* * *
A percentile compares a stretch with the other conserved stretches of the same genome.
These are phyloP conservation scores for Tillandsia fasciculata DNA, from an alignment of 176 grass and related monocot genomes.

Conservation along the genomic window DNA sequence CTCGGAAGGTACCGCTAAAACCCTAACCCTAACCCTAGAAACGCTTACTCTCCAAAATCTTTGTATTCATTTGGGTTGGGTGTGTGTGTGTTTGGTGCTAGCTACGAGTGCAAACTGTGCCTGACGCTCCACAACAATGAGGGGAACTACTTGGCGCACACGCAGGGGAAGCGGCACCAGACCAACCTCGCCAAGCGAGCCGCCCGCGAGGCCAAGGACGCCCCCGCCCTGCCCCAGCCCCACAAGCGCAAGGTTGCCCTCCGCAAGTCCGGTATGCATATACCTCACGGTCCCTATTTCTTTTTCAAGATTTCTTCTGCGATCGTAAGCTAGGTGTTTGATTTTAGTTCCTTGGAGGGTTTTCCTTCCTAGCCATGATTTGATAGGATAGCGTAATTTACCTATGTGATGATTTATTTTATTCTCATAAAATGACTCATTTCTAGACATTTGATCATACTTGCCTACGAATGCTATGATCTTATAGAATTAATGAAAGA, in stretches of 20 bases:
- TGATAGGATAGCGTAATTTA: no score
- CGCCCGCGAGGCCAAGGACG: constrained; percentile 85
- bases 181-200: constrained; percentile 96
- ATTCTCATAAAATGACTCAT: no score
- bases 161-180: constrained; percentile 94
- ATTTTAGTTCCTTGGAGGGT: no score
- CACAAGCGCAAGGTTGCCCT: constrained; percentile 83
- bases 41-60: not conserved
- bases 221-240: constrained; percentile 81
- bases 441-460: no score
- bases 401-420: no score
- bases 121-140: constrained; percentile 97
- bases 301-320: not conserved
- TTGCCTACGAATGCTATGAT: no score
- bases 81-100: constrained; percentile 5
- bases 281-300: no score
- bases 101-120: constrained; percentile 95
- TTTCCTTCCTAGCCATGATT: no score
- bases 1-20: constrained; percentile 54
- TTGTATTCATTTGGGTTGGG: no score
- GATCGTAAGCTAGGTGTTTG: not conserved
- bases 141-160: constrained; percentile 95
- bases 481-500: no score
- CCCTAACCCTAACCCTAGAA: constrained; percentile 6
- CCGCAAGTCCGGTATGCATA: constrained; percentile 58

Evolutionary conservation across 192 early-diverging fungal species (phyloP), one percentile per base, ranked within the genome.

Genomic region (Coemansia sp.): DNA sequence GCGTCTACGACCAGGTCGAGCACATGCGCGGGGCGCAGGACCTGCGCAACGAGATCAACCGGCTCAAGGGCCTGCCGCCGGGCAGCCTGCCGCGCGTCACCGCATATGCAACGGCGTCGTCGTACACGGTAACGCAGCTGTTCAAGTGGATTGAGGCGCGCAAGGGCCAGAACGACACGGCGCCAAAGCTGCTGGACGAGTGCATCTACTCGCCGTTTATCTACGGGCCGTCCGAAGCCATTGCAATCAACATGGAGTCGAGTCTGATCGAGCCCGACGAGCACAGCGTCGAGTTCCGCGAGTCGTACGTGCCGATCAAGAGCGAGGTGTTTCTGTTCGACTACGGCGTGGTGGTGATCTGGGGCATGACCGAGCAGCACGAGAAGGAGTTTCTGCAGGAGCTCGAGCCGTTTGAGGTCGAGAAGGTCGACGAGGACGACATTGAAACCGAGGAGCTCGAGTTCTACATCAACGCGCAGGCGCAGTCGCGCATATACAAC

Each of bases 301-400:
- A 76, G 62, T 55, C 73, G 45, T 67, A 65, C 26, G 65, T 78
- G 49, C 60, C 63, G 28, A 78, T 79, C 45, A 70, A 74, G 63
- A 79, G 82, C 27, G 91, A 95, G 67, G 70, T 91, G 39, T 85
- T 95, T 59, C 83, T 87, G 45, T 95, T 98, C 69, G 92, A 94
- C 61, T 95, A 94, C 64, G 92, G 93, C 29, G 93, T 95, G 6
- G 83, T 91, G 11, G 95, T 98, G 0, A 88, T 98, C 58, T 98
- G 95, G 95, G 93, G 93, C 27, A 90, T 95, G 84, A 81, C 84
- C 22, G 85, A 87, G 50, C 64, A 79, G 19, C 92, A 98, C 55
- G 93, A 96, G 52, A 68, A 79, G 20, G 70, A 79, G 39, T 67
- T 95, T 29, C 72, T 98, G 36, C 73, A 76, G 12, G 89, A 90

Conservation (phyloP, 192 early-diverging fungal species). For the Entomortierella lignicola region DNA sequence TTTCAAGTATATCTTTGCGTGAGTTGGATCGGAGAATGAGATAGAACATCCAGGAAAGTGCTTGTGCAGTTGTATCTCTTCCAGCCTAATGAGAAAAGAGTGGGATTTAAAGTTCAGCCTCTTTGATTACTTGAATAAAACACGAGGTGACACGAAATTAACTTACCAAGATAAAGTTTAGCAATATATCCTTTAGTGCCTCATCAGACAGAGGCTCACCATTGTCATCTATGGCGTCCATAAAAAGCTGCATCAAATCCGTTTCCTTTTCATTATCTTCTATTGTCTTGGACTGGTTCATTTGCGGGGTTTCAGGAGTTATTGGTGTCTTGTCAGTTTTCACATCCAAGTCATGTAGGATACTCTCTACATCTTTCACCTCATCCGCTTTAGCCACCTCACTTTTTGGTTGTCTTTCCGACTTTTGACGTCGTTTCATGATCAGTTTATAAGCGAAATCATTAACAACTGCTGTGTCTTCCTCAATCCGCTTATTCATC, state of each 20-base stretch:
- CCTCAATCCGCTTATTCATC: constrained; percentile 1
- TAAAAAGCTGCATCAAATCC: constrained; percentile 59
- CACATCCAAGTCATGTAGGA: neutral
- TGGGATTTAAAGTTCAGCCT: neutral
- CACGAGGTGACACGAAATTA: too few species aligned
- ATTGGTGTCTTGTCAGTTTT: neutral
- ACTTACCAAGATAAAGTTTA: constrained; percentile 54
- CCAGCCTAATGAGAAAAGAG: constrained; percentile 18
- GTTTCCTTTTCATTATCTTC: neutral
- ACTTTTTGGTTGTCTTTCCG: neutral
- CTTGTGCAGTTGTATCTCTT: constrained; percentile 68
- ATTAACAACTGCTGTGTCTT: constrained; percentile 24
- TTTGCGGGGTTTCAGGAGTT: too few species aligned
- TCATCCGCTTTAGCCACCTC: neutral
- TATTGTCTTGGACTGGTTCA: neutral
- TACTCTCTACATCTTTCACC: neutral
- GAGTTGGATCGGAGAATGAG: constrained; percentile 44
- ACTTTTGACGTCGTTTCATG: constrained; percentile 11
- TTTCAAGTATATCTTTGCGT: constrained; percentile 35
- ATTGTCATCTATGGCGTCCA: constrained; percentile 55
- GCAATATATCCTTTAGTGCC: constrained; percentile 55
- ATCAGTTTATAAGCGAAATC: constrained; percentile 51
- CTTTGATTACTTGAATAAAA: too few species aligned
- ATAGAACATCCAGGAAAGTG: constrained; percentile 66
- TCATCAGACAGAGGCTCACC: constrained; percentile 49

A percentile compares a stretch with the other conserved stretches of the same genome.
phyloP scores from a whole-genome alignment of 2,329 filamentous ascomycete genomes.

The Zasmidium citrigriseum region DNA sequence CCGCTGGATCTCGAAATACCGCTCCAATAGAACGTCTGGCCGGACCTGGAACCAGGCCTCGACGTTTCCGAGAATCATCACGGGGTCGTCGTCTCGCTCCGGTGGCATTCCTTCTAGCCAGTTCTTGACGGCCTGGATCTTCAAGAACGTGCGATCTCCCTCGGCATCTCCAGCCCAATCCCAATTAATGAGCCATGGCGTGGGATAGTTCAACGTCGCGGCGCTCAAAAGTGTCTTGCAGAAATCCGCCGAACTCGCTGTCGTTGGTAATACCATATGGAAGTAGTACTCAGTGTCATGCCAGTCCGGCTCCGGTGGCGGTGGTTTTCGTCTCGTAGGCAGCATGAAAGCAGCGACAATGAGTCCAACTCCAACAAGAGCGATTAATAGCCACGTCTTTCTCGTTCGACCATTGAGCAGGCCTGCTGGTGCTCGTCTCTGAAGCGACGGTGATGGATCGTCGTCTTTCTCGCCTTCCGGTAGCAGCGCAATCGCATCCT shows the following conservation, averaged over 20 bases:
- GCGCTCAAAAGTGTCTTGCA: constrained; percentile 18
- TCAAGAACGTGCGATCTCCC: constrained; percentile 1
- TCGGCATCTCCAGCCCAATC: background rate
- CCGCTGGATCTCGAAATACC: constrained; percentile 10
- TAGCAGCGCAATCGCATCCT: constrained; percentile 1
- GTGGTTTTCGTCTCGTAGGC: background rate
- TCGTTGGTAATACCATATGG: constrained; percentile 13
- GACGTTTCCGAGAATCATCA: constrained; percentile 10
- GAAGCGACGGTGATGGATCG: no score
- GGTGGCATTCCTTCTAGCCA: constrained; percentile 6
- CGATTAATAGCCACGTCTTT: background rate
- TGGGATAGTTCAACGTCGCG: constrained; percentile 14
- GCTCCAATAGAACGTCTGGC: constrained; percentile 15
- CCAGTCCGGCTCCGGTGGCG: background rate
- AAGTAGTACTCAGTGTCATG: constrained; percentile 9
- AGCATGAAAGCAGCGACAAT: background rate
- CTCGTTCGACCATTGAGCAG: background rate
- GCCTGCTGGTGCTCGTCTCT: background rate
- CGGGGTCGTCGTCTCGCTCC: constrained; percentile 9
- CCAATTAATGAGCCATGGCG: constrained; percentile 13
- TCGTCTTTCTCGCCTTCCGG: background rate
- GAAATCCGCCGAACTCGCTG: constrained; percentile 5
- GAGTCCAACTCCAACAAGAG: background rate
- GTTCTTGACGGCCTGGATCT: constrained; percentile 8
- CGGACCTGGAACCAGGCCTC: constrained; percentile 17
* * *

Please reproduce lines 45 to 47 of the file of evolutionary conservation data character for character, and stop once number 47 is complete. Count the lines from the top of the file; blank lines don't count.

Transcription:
- CACATCCAAGTCATGTAGGA: neutral
- TGGGATTTAAAGTTCAGCCT: neutral
- CACGAGGTGACACGAAATTA: too few species aligned